Defendant argues that there is no logical basis for an inference or presumption of possession of a firearm by an occupant of an automobile merely from the fact of its presence in the car in which he is riding.
We recently considered the validity of N.J.S. 2 A:151-7 in State v. Lewis, 93 N.J. Super. 212 (1966), certification denied 386 U.S. 986, 87 S. Ct. 1297, 18 L. Ed. 2 d 238 (1967). There, a gun was found in the pocket of a coat of one of the occupants of the automobile. We held that N.J.S. 2 A:151-7 could not, under those circumstances, be held applicable to all occupants of the car. In reaching our decision, we assumed the constitutionality of this statutory provision but did not expressly determine that issue.
It seems to us that the validity and applicability of N.J.S. 2 A:151-7 must be judged in the light of the totality of the circumstances in a particular case. For example, if an owner-driver of an automobile had a gun locked in the glove compartment or trunk of his car, to which he held the key, it would violate common sense to conclude that other occupants of the vehicle might be presumed to be in possession of it, and especially where they were unaware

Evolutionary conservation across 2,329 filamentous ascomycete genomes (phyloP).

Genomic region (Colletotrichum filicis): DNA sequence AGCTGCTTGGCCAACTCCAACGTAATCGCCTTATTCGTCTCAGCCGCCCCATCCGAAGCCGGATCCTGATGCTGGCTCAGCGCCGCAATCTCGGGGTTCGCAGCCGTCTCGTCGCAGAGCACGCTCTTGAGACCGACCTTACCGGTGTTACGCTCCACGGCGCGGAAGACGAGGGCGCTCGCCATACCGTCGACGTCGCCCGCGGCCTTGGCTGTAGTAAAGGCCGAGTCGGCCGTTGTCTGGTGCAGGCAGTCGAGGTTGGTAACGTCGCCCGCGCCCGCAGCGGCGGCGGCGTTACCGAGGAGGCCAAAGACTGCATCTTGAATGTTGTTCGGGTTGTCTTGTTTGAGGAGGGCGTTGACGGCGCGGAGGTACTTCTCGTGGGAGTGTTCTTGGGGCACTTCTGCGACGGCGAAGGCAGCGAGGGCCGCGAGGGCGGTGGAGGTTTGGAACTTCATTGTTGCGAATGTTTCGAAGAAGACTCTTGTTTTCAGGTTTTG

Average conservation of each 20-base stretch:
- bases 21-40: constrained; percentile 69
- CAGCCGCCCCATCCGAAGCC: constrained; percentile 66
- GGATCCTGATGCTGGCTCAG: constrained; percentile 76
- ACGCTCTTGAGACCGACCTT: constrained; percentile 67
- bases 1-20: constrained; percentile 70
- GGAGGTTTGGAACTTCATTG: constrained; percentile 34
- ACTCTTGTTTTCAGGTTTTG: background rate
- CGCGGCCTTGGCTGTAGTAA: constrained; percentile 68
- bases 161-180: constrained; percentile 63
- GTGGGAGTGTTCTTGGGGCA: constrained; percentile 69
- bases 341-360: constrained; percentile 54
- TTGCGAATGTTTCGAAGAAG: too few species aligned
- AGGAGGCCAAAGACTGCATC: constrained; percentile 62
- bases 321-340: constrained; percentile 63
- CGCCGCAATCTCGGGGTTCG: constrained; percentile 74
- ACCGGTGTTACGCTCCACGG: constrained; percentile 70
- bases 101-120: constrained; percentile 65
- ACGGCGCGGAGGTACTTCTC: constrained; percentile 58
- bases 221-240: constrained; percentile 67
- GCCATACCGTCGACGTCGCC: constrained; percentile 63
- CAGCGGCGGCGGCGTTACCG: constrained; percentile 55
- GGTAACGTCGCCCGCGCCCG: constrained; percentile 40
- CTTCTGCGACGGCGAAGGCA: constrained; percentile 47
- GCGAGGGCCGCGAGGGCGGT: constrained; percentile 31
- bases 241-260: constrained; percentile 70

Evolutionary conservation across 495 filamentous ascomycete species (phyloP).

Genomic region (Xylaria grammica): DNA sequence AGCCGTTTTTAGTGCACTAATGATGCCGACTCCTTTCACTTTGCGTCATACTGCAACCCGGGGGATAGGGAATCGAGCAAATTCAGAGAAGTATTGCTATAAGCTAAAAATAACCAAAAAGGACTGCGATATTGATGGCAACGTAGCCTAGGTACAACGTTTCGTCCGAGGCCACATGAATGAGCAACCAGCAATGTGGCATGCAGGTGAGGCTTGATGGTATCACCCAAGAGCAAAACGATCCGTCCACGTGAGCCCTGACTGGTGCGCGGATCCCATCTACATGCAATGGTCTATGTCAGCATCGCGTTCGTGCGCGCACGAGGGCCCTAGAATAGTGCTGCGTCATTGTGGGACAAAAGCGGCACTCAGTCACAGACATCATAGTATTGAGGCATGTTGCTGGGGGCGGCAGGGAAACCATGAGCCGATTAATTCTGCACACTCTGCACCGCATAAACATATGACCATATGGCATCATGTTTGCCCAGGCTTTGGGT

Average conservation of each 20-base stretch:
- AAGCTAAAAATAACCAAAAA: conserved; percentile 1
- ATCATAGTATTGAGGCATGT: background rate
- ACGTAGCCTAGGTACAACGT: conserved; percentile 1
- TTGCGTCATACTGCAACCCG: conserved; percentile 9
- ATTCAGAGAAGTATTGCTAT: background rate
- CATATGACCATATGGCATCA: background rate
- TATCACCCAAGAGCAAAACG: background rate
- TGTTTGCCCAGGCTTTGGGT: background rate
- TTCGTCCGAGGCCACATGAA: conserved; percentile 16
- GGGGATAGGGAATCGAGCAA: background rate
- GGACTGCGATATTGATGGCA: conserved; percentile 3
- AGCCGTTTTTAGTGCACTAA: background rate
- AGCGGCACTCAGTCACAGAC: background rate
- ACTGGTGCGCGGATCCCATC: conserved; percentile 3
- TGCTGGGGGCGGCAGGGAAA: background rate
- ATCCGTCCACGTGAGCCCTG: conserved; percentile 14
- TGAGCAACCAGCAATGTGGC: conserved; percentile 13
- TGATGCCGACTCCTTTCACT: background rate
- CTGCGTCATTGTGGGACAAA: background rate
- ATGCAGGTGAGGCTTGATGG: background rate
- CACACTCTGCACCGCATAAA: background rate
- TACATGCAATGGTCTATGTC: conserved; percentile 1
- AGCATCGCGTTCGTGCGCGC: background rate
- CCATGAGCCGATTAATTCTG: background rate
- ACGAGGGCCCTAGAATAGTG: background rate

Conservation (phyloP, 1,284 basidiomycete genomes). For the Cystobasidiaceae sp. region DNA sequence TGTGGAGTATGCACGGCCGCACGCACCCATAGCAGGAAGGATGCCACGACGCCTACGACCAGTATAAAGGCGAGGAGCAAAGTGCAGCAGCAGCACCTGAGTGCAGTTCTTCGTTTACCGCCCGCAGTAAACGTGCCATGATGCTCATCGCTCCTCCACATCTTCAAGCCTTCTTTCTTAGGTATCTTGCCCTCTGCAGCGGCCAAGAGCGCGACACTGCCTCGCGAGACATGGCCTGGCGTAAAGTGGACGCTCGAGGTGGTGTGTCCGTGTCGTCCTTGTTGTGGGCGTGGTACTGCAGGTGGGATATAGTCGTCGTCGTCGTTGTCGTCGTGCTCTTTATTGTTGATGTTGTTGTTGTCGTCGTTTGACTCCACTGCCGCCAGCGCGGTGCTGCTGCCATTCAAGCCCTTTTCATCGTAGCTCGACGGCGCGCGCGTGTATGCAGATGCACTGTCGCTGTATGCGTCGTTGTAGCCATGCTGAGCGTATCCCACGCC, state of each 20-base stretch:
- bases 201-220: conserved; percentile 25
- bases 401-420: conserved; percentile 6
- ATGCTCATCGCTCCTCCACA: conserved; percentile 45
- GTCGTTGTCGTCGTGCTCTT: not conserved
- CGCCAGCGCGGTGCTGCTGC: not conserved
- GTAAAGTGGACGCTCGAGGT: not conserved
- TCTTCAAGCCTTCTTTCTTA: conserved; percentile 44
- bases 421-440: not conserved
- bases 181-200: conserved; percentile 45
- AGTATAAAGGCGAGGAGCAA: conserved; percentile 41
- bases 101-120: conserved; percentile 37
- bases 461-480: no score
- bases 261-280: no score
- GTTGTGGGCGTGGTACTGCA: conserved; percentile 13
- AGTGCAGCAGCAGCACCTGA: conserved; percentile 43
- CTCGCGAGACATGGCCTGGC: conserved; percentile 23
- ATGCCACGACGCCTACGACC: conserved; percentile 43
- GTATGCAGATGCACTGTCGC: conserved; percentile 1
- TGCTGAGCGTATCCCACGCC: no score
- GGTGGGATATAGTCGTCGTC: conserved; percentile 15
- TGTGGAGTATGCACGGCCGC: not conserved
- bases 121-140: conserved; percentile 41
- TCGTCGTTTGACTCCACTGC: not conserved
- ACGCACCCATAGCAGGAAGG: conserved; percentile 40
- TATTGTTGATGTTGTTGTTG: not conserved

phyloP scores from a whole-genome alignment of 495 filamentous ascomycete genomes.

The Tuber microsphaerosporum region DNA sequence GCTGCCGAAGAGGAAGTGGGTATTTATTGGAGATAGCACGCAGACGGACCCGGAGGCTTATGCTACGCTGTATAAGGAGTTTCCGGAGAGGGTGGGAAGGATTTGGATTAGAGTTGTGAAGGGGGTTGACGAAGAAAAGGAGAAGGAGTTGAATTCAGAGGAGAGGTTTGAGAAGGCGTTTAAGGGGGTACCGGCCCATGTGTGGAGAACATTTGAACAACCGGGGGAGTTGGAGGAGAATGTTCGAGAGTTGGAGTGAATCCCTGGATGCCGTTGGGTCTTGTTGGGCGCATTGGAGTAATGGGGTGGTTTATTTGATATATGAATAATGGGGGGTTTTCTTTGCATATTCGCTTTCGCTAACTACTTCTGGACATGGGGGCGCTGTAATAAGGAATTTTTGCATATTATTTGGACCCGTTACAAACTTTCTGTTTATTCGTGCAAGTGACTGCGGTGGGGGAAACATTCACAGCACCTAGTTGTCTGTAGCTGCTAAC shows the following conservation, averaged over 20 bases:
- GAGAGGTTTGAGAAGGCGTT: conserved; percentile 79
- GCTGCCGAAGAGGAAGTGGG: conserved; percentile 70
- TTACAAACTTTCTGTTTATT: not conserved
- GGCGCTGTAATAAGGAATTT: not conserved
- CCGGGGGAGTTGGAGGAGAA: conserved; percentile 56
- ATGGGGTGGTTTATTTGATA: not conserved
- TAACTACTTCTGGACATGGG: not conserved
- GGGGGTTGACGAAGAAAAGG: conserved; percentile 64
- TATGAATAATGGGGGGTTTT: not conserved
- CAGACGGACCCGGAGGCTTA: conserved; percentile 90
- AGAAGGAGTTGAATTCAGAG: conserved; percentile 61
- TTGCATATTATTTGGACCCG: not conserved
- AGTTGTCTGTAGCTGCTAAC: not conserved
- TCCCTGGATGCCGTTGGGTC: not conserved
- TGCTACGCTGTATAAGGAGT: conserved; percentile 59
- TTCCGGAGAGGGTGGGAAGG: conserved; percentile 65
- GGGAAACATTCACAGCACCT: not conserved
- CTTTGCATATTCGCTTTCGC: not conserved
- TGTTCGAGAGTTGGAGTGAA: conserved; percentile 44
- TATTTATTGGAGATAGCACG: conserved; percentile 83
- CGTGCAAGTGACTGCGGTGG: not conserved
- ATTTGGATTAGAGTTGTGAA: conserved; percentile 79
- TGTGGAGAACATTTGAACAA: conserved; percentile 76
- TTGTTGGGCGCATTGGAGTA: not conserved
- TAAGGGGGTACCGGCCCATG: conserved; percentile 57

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of its presence and had no power of control over it. The trial judge made that clear to the jury when after reading the statute, he told them that conviction required proof by the State beyond a reasonable doubt that the occupant must have been aware of the presence of the gun and able to exercise intentional control over it.
We have similar situations based upon common law principles. For example, every child is presumed to be legitimate. But if the mother and her husband are both Caucasian and the child is a mulatto, the presumption may not logically be drawn. Cf. In re Findlay, 253 N.Y. 1, 170 N.E. 471 (Ct. App. 1930). So, too, if a person is found in possession of the fruits of a recent crime, an inference may be drawn of guilty possession. Thus, we speak colloquially of a person "caught with the goods." But the circumstances may leave it to the jury to draw the inference. Cf. People v. Galbo, 218 N.Y. 283, 112 N.E. 1041 (Ct. App. 1916).